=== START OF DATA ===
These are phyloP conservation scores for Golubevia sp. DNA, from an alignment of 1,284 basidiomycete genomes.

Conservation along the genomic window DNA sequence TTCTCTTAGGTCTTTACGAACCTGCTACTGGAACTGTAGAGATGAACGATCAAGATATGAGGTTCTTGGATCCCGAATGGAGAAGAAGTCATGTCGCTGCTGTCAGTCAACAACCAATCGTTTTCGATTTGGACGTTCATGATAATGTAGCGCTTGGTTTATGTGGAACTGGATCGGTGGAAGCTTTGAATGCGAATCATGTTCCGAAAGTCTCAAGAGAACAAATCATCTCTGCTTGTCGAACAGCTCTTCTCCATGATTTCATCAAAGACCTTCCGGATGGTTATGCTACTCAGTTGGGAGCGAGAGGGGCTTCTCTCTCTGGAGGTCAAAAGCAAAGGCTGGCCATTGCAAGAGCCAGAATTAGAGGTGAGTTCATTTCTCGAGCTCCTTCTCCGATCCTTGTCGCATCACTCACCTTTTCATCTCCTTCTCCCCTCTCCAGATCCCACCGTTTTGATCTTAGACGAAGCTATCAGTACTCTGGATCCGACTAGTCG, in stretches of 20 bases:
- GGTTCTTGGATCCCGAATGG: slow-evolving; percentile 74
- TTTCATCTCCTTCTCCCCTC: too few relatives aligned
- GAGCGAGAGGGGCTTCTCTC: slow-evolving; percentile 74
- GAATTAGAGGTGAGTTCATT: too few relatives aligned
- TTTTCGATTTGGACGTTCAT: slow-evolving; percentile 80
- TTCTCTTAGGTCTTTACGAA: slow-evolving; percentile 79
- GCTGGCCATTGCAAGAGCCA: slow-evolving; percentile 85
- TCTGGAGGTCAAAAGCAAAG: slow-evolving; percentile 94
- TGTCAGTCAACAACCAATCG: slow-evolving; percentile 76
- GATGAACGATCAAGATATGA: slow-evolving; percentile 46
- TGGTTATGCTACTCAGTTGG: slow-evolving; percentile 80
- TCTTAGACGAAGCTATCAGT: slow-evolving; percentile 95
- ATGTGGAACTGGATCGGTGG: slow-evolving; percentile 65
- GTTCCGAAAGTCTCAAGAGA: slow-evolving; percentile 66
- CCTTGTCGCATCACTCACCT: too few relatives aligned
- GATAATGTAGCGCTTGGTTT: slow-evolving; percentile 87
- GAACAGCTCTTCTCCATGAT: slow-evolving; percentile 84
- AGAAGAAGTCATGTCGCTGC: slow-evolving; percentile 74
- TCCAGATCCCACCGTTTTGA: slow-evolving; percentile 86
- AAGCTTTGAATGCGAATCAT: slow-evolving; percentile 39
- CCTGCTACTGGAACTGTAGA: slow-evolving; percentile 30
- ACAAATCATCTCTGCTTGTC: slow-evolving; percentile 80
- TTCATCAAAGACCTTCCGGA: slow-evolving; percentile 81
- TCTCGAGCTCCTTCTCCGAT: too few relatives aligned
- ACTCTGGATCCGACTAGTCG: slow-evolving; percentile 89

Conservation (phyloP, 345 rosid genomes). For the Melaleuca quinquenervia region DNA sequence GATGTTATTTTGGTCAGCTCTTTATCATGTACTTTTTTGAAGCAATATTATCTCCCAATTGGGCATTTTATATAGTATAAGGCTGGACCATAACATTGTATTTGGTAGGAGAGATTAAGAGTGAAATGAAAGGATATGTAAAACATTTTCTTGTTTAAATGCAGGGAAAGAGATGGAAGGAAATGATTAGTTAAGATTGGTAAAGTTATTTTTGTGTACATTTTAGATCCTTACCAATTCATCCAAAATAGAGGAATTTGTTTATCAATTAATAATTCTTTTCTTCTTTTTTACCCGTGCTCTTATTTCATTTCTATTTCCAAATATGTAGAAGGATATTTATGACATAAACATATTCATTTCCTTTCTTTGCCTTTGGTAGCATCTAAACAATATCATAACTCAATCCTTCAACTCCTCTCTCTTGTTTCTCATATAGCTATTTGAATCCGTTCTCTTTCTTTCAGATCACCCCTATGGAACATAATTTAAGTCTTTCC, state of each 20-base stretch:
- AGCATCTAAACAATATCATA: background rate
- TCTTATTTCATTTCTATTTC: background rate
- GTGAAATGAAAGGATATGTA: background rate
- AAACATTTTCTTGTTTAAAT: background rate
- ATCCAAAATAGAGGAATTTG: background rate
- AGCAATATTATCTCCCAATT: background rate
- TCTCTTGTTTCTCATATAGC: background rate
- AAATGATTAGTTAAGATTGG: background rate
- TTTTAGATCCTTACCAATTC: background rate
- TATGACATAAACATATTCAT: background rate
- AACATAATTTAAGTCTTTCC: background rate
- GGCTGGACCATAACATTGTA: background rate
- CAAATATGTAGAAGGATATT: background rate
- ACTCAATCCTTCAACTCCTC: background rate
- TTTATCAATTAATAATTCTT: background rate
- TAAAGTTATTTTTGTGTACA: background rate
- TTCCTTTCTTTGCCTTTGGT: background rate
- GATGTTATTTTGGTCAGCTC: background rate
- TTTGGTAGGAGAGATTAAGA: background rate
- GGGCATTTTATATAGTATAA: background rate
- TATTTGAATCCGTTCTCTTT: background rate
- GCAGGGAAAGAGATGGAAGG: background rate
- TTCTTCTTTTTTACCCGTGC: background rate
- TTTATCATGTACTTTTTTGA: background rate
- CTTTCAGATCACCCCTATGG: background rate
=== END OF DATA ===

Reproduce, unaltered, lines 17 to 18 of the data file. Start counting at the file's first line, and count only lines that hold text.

- CCTTGTCGCATCACTCACCT: too few relatives aligned
- GATAATGTAGCGCTTGGTTT: slow-evolving; percentile 87